This year’s Retreat featured best-selling author Robert Whitlow.




And up-and-coming actor, comedian, and author Torry Martin. Torry will be appearing in a Hallmark movie sometime around Thanksgiving.



I recommend both conferences. Highly.

If you’re a writer who’s serious about doing his best, you’ll never stop learning. And you’ll always be striving to do better. A writer never “arrives.” The struggle to have the next book published and do everything possible to help it sell never ends.

Perhaps you’re not a Christian writer. And perhaps the Christian elements of the two conferences at Ridgecrest wouldn’t appeal to you.

I understand.

But you would do well to research other writing conferences. Perhaps you’ll find one somewhere in your general area, one that’s not terribly expensive. You can Google “writing conferences” or check Writers Digest magazine.

What do you think? Have you ever attended a writing conference? Do you see the value of going to one? How about leaving a comment?


Links you might be interested in:

I’ll be back again on Wednesday. If you’d like to receive my posts by email, go to “Follow Blog via Email” at the upper right.

Best regards,

On Being Recognized

IMG_2870   IMG_2906   RogerJim

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One of the interesting perquisites (did you know that’s what “perks” stands for?) of being a published author is the possibility of being recognized when going out in public. I’m not famous enough—okay, make that “not famous at all”—to have a problem like that, but it’s an interesting prospect.

At a writers’ conference a year or two back, I was talking to an unpublished novelist—someone I’d never met before—about my two novels. “Oh,” she said. “My daughter has read those. Loves ‘em.”


At church some months back, a fellow I’d known for a while was introducing my wife and me to a couple of his adult kids. “Roger is a writer. What’s the name of those books again?” I told him, and one of his daughters got so excited. Again, she loved the book, but had no idea her dad went to church with the author.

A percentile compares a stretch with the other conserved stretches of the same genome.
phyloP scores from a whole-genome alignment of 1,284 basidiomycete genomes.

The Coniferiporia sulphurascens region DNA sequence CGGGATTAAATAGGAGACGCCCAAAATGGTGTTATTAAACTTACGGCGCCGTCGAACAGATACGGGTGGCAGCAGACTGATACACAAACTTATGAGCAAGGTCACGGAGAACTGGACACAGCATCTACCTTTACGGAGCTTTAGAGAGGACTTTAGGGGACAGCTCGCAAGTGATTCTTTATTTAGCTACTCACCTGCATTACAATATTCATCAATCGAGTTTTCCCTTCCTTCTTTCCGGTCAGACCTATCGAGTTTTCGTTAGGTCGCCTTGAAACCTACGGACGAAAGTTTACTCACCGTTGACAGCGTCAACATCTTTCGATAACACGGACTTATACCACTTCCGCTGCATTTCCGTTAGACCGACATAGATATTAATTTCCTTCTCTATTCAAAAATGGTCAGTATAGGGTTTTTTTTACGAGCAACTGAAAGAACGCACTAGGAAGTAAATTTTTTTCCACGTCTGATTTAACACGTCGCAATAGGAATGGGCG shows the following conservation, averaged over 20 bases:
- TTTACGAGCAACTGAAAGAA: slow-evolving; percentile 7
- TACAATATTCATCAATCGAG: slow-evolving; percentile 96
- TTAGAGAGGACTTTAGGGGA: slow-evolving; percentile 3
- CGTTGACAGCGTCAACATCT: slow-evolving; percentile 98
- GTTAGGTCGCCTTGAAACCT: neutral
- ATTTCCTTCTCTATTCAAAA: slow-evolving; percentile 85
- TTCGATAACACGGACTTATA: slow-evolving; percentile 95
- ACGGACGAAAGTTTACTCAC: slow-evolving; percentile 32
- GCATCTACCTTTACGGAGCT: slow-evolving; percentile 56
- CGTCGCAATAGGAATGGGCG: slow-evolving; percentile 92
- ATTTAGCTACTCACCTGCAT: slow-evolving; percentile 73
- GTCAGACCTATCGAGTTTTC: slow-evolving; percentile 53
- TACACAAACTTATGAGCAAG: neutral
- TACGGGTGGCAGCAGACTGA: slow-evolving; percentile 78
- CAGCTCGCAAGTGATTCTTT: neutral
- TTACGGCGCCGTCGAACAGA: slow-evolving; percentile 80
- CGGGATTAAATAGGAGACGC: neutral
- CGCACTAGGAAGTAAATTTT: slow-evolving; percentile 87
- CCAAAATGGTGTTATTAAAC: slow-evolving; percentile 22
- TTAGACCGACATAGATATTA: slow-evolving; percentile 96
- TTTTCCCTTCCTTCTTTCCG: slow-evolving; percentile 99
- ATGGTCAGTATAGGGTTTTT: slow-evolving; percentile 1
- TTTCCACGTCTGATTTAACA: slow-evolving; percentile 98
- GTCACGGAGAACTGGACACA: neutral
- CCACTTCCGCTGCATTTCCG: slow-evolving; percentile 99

Then there’s the time more recently when a fellow choir member stopped her mid-teen daughter while they were walking through the sanctuary one evening. “Meg, did you know Mr. Bruner wrote Found in Translation and Lost in Dreams?”

This super-quiet girl was thrilled to meet one of her favorite authors, and I was just as thrilled to meet her. This gal has got one heck of a lot of hair, and I’m jealous.

But what would it be like to be out in what I’ll call the “real public”—places where I wouldn’t expect anyone to recognize me?

I’ve met any number of well-known Christian novelists. That is, they’re well-known to people who’re up on Christian fiction. Despite the fact that it seems to be a growing genre because so many readers still want clean, decent books to read, I’m not sure many of them have encountered a privacy problem.

Let’s face it. We writers are not pop stars. How many authors—even in the secular market—would you recognize if you ran into one of them in an elevator? Definitely a different matter from someone I once knew who ran into Mick Jagger somewhere.

And maybe the lack of facial recognition is appropriate. After all, many writers—perhaps most of them—are intensely introverted. Our words represent us, and we’re happy to leave it at that. I am.

But you know what else? My three favorite Sonic employees know me. The folks at the bank do, too. And let’s not forget the manager at the local Sweet Frog. And a handful of checkers at the grocery store. People in my neighborhood may not know me by name, but they know me by our miniature dachshund, Happy.

And those folks don’t care whether I’m a big-time author or not. They know me just because I’m me.

That’s not such a bad thing, is it?

What do you think? How about leaving a comment?

Oh, and just in case you’re curious about who I’m with in those pictures…

From left to right on the top row are  Deb Raney (author of women’s lit that even a man would like), Terry Burns (my agent), and Jim Rubart (probably the best author of speculative around).

Bottom row is Jenny Rogers Spinola (excellent writer of women’s lit and someone I consider my little sister), Brandilyn Collins (“Seatbelt  Suspense” writer extraordinaire), and Cec Murphy (did the actual writing of Ninety Minutes in Heaven).


I’ll be back again on Sunday. If you’d like to receive my posts by email, just go to “Follow Blog via Email” at the upper right.

By the way, “On Aging Gracelessly” isn’t my only blog. I use “As I Come Singing”check it out here—to post lyrics of the Christian songs I’ve written over the last fifty years. Free lead sheets (tune, words, and chords) are available for many of them. Check here to see the list.

Best regards,